The political approach of President Ma Ying-jeou (馬英九) has traditionally been one of style over substance. Nonetheless, when Ma prepared to give his first inaugural speech in 2008, he could not have asked for a better setting for change. He had won with a handsome 58.45 percent of the vote and the Chinese Nationalist Party (KMT) controlled approximately 75 percent of the 113-seat Legislative Yuan. If he had a desire for substance, change and direction, it was a time to show it. He could be bold in his vision, plans and statements, for he had, in the minds of most, a clear mandate.
Ma did state goals, but unfortunately the desired substance was not forthcoming. For a while he had what could be called a mandate; his problem was that both he and his advisers misinterpreted and misread what exactly that mandate was for. So now, four years later, as he prepares to give his second inaugural address, times have changed and the setting is reversed.
Style will always only go so far, especially at a national level, and in the past four years Ma’s time and style appear to have run their course. As Abraham Lincoln put it: “You can fool some of the people all of the time, and all of the people some of the time, but you cannot fool all of the people all of the time.” Here lies Ma’s dilemma.
As Ma faces his 2012 inauguration, dissatisfaction reigns. He has run out of ways of “fooling even some of the people some of the time.” There is no mandate this time, but rather questions and doubts. Ma won, but by little more than 1 percent. The KMT still holds a majority in the Legislative Yuan, but it lost crucial seats in the election. The People First Party, a traditional ally in the past, is no longer onboard and has joined the opposition in voting against him on several issues. Further, even members of his own party have criticized both him and his Cabinet for their lack of communication.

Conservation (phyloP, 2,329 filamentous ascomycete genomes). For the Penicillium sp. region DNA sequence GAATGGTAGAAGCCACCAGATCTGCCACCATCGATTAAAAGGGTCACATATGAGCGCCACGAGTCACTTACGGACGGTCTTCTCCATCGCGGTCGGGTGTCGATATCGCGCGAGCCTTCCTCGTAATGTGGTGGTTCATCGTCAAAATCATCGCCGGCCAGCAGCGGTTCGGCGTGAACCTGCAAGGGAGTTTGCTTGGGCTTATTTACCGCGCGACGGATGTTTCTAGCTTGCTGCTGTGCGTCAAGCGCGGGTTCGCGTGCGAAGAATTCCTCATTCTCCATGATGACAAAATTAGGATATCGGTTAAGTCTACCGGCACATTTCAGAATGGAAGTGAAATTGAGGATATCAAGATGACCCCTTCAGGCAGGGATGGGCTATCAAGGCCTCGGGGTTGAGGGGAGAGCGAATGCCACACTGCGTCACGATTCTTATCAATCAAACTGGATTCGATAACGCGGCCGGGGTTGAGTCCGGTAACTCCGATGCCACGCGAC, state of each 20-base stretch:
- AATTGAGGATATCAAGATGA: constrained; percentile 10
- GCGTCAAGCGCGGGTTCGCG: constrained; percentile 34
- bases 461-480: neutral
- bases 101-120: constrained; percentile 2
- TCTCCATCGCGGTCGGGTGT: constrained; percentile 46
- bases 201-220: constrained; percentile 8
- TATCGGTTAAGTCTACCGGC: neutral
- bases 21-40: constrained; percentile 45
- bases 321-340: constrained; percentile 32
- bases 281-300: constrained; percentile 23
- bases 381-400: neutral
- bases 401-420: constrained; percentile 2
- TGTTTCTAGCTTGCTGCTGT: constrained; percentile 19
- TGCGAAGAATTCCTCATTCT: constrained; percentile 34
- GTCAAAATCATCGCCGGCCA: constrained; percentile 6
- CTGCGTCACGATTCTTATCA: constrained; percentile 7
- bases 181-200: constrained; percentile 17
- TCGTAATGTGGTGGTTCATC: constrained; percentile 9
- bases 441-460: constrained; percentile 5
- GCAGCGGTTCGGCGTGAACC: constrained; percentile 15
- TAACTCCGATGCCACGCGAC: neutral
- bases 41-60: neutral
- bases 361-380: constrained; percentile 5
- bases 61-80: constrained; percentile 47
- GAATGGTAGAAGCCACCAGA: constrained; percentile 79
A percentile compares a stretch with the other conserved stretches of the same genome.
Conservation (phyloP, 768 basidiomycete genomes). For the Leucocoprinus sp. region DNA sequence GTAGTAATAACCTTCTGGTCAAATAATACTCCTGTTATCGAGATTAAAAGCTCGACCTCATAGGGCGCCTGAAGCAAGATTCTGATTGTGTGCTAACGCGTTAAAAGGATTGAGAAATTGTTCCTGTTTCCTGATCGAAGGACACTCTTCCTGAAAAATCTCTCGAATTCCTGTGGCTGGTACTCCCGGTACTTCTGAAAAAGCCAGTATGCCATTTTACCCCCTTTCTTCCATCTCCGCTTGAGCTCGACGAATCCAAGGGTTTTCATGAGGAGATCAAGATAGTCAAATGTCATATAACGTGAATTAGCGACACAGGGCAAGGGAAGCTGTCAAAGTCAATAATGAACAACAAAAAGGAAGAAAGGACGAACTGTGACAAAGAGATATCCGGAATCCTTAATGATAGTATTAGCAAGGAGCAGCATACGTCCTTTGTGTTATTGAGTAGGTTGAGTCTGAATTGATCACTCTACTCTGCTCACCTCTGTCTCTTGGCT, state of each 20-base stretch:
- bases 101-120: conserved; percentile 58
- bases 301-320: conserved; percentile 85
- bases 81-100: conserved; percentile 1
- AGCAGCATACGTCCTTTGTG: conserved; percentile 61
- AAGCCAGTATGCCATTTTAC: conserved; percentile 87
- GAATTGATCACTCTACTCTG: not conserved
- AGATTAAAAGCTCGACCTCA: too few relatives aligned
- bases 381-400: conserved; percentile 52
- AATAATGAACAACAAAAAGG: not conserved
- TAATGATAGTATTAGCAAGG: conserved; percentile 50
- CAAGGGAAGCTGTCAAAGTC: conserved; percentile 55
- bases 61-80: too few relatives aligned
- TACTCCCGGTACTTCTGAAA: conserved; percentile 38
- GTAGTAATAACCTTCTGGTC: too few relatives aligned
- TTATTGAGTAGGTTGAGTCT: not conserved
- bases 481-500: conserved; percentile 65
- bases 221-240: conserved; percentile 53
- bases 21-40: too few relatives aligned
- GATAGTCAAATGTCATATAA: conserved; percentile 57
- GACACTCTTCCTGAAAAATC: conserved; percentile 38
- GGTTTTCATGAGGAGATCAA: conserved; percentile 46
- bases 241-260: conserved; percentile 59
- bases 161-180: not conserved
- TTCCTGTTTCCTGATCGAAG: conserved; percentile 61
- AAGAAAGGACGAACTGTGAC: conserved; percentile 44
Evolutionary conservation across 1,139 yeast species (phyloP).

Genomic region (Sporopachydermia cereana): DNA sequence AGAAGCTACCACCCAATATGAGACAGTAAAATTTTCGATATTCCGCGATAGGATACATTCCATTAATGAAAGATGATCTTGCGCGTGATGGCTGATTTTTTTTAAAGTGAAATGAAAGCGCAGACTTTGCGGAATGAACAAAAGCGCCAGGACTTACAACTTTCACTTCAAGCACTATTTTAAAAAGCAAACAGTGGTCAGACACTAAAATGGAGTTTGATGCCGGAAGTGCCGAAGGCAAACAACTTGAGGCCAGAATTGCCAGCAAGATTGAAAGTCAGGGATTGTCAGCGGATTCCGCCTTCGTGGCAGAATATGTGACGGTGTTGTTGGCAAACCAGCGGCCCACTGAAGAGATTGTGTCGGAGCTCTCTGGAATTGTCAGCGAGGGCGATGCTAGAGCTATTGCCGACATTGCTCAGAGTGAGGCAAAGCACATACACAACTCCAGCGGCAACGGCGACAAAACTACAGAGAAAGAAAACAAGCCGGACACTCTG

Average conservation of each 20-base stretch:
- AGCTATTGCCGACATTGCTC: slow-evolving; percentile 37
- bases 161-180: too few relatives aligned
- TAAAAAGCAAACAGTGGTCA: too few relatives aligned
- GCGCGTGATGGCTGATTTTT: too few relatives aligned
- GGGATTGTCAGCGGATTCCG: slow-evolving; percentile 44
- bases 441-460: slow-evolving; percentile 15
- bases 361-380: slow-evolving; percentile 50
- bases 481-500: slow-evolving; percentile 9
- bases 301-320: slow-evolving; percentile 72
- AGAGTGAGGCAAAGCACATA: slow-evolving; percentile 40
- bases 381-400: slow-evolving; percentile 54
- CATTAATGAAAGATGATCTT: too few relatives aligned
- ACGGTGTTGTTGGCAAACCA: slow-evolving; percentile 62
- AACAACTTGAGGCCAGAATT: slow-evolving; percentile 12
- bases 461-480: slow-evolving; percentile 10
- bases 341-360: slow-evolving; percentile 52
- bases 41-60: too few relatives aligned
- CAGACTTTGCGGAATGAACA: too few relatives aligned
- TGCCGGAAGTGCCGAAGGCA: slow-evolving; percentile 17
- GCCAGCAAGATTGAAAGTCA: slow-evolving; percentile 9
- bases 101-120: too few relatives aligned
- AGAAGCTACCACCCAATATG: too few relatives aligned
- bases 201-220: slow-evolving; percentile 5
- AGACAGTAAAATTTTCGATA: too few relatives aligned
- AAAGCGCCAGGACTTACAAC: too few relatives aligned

Still, it gets worse. Ma’s public approval rating in one recent poll had dropped to 19.5 percent and those polled stated that if an election were held now, they would support the opposition candidate and not Ma. Numerous protests are being planned for both the day of Ma’s inauguration on May 20 and the day preceding it. The Taiwan Solidarity Union has even proposed televising Ma’s inaugural speech on a large screen in Huashan 1914 Creative Park where the party will hand out symbolic eggs that viewers can throw at the president as he speaks.
So what will Ma say? He will need more than the traditional platitudes. We do not know what topics he will address, but we can suggest topics that he should avoid.
With a flagging economy, and after the debacle of his “6-3-3” promises, to invoke his recent campaign slogan of an upcoming “golden decade” would appear close to political suicide. Having seen a steady decline in income and economic performance, it is unlikely that the public will believe any more promises that prosperity lies just around the corner.
Similarly, Ma needs to be conscious of the growing sense of Taiwanese identity. In his first inaugural address, he stressed what could be viewed as veiled attempts to Sinicize Taiwan. No doubt, reflecting his views that the Republic of China has a legitimate claim to continental China vis-a-vis its outdated 1947 Constitution, Ma constantly spoke of peace and his vision of Taiwan’s Zhonghua Minzu (中華民族). Today, however, more and more people are thinking in terms of a Taiwan Minzu, a phrase that Ma would have difficulty saying.